Sourcebooks Casablanca, $7.99, ISBN 978-1-4022-3652-5
Fantasy Romance, 2010
The Fire Lord’s Lover is set in an alternate 18th-century England where the humans are ruled by elves. These elves are tyrannical types as opposed to the tree-humping little Legolas clones beloved by prepubescent girls, and the Fire Lord rules over all. As you can imagine, these elves can use fire to create mayhem.
Dominic Raikes is the half-human son of the Fire Lord, Lord Mor’ded. Mor’ded is evil – can’t you see the apostrophe of doom in his name? Dominic is lusted after, but not exactly liked by many because of his long anime hair, all silvery and glistening, and his good looks, and, alas, he is not close to his father because he’s played by Orlando Bloom and he is therefore the good guy. He’s also powerful – of course – but he conceals his powers from his father.
Cassandra Bridges, raised to kill people with her sexy dancing (seriously), is the bride to Dominic in an arranged marriage. She is supposed to kill Dominic, but naturally, no woman can stand the allure of sparkling soft anime hair and big eyes that glow like stars set on a clear night sky. So kawaii!
And no, the Last Airbender doesn’t show up here. What gives you the idea that he will? Look at the anime hair! How can you confuse a pretty boy like Dominic with an emo waffle like Zuko? I don’t know you. That’s my story and I’m sticking with it.
Perhaps with another reader, this one will be a pleasant read topped with silky hair found only in Pantene commercials. Me, I always have problems with heroines who cannot deliver, and Cassandra is a good example of a heroine who just cannot deliver.
She is supposed to a trained assassin, but right away I can only wonder what the Rebellion is thinking to have a convent-bred girl become an assassin. It is one thing if Cassandra intended to impale Dominic fatally with a hidden blade in a crucifix – that would be pretty cool – but a convent-bred girl who’s supposed to do sexy dances that will kill Dominic? Seriously? Cassandra is said to be capable and willful, but these abilities are all informed. Somewhere shortly after the middle point of the story, Cassandra reveals that the thought of killing people nauseates her. Gee, why am I not surprised? Cassandra is a complete failure as an assassin – she’s set up to fail by Ms Kennedy, and only in the romance genre is such a heroine considered worthy of a happy ending.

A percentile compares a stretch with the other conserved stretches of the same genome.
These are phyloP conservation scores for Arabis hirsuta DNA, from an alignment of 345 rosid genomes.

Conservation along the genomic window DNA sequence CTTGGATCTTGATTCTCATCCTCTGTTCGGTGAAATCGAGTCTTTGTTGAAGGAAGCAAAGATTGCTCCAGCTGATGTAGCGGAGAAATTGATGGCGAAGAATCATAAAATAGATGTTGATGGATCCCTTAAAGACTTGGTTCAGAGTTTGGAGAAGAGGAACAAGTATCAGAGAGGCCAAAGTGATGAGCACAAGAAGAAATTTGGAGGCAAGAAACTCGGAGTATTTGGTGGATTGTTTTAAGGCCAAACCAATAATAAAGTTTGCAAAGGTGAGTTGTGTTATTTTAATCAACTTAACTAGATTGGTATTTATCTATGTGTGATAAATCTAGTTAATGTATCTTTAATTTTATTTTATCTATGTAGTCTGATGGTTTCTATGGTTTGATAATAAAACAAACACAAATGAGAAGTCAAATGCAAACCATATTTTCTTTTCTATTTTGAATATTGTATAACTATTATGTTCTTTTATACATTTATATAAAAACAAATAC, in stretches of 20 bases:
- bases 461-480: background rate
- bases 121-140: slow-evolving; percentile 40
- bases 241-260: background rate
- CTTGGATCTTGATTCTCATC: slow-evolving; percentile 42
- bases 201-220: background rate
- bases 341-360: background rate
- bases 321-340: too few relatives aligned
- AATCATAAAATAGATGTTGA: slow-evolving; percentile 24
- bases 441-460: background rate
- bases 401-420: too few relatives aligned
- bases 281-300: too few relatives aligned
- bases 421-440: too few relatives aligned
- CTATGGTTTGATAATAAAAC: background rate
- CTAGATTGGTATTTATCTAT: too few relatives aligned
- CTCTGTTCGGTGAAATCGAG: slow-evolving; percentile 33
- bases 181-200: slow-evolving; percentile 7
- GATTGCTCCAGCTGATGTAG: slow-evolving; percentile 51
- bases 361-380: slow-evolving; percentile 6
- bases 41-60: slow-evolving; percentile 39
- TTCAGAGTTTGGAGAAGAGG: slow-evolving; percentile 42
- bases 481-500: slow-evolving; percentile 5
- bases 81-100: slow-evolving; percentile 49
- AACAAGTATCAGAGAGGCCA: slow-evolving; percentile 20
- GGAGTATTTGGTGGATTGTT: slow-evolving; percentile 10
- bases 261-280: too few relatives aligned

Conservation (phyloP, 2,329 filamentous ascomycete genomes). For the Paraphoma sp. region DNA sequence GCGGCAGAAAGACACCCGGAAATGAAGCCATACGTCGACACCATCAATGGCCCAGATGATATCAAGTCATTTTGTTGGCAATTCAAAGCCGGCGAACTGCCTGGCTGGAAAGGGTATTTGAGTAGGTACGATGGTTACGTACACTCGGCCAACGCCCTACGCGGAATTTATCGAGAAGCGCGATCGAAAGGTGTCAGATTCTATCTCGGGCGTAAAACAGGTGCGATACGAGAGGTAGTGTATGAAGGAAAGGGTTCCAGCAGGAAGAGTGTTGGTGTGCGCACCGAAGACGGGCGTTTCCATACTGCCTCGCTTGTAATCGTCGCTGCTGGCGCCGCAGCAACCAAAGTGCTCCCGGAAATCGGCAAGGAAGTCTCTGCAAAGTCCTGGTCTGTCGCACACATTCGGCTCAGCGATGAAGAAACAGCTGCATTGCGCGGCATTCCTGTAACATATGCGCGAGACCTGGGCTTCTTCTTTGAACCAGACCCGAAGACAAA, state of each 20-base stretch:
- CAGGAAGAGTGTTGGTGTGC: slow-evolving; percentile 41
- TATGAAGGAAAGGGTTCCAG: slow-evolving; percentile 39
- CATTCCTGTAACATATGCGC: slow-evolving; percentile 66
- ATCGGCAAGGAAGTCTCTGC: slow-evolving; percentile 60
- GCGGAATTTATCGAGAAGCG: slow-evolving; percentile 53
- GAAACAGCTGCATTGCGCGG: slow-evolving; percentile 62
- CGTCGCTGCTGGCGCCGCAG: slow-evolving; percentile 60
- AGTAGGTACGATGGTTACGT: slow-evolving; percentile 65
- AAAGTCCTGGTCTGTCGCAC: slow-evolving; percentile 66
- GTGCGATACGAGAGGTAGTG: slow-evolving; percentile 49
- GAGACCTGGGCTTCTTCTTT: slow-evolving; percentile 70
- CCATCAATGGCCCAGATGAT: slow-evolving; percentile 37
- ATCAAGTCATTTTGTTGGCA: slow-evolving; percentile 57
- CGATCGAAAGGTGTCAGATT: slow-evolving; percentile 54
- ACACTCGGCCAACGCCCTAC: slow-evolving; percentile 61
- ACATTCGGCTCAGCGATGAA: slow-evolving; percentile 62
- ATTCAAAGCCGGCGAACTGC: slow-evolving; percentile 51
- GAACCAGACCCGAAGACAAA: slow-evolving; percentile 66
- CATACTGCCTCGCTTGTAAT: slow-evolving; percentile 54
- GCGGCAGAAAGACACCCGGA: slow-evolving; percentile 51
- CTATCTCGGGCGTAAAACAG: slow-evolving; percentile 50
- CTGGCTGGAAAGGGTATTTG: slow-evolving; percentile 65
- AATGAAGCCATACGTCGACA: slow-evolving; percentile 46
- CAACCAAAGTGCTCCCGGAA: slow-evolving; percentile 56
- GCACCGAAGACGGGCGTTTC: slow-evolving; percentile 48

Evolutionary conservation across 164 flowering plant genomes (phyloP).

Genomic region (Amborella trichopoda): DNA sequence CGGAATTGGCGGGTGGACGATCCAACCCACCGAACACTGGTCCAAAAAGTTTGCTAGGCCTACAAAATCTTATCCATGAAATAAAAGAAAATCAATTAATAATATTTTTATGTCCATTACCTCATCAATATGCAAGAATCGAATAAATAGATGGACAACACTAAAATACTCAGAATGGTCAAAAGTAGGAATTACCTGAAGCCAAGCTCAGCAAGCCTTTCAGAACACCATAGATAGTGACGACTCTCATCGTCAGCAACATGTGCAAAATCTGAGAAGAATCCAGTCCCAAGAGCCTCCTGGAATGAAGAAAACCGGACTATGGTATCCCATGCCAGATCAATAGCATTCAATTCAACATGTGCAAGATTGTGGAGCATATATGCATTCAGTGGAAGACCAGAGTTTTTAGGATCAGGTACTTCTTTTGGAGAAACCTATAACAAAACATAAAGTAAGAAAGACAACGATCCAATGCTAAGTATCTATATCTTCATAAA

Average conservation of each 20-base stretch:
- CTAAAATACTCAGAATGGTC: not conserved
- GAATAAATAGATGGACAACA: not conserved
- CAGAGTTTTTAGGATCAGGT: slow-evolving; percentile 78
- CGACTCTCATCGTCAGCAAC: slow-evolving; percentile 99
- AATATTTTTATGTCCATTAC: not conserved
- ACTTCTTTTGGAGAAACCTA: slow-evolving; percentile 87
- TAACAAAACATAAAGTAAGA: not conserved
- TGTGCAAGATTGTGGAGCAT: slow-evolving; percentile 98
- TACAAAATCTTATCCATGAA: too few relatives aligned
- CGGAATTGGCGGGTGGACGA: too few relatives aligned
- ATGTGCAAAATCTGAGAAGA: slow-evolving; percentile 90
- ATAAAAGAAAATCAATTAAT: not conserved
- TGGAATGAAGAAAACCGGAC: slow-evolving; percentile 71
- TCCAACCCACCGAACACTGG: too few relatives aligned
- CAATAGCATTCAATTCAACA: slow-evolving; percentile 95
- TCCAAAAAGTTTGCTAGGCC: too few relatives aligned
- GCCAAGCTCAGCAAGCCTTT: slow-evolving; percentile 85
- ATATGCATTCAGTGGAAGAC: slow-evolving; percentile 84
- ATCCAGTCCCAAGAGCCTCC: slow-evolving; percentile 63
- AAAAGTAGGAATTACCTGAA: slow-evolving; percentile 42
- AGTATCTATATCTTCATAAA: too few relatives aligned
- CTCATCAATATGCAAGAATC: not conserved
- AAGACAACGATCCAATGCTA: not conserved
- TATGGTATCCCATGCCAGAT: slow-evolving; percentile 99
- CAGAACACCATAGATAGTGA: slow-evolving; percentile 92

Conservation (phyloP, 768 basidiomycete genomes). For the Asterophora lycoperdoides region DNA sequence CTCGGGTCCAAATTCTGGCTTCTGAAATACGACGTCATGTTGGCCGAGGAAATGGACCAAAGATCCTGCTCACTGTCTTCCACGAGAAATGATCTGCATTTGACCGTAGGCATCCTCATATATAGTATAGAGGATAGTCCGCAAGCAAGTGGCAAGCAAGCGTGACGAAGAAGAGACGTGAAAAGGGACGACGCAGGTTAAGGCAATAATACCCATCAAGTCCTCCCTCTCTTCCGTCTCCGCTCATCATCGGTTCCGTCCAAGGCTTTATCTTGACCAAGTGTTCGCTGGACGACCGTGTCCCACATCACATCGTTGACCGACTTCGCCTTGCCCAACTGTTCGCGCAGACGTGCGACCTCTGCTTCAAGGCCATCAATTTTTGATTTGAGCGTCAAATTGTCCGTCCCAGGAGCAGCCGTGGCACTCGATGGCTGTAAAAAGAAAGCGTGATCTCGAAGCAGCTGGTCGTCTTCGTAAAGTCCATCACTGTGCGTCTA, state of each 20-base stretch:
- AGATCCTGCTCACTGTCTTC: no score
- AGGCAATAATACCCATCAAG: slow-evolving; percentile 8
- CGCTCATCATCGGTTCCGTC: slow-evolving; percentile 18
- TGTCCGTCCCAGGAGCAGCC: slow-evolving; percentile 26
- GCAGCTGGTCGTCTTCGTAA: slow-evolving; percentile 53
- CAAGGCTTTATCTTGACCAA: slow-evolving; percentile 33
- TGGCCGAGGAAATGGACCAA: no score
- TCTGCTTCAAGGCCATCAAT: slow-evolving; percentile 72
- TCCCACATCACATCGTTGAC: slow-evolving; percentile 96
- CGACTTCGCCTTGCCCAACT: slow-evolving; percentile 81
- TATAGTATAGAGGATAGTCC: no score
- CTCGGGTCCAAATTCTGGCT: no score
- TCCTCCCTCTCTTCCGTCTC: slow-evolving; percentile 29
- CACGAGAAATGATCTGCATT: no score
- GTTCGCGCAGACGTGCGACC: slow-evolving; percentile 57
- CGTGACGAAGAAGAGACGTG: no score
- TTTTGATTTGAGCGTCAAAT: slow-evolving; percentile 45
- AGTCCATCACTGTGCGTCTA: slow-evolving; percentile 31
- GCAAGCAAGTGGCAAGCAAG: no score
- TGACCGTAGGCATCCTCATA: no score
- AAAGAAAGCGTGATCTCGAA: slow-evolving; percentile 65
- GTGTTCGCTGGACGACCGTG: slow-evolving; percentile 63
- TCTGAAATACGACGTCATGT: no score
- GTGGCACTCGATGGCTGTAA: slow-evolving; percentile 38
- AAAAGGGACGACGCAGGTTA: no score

Because Cassandra behaves more like a squeamish little girl who falls in love too easily with our anime hero, I find her an exasperating character. Why did the author make Cassandra an assassin when she had no intention of making Cassandra go through with the stunt? Am I supposed to root for Cassandra because she’s an incompetent dingbat who falls in love with such an ease that she comes off as a naïve dingbat experiencing her first throes of infatuation?
Dominic is no prize either, because he is so busy fluttering around like the anime stereotype that he is, right down to the hair, that everything about his feelings for Cassandra is told rather than shown. Like Cassandra, he comes off like someone who is infatuated with a pretty face. He also comes off as a fool because he actually thinks that his wife is capable of assassinating him when it’s pretty obvious to the reader that Cassandra can’t even kill a cockroach without becoming catatonic with guilt.
The Fire Lord’s Lover tries to turn Legolas into the Last Elfbender, but the hero and especially the heroine cannot deliver the goods to make this one a convincing romance. Really, let’s not even discuss things like pacing and world building. This one is dead on the water when it’s pretty clear that the heroine is set up to fail in a premise that relies heavily on her to fall flat on her face. Therefore, I just do not find this story plausible from the get go.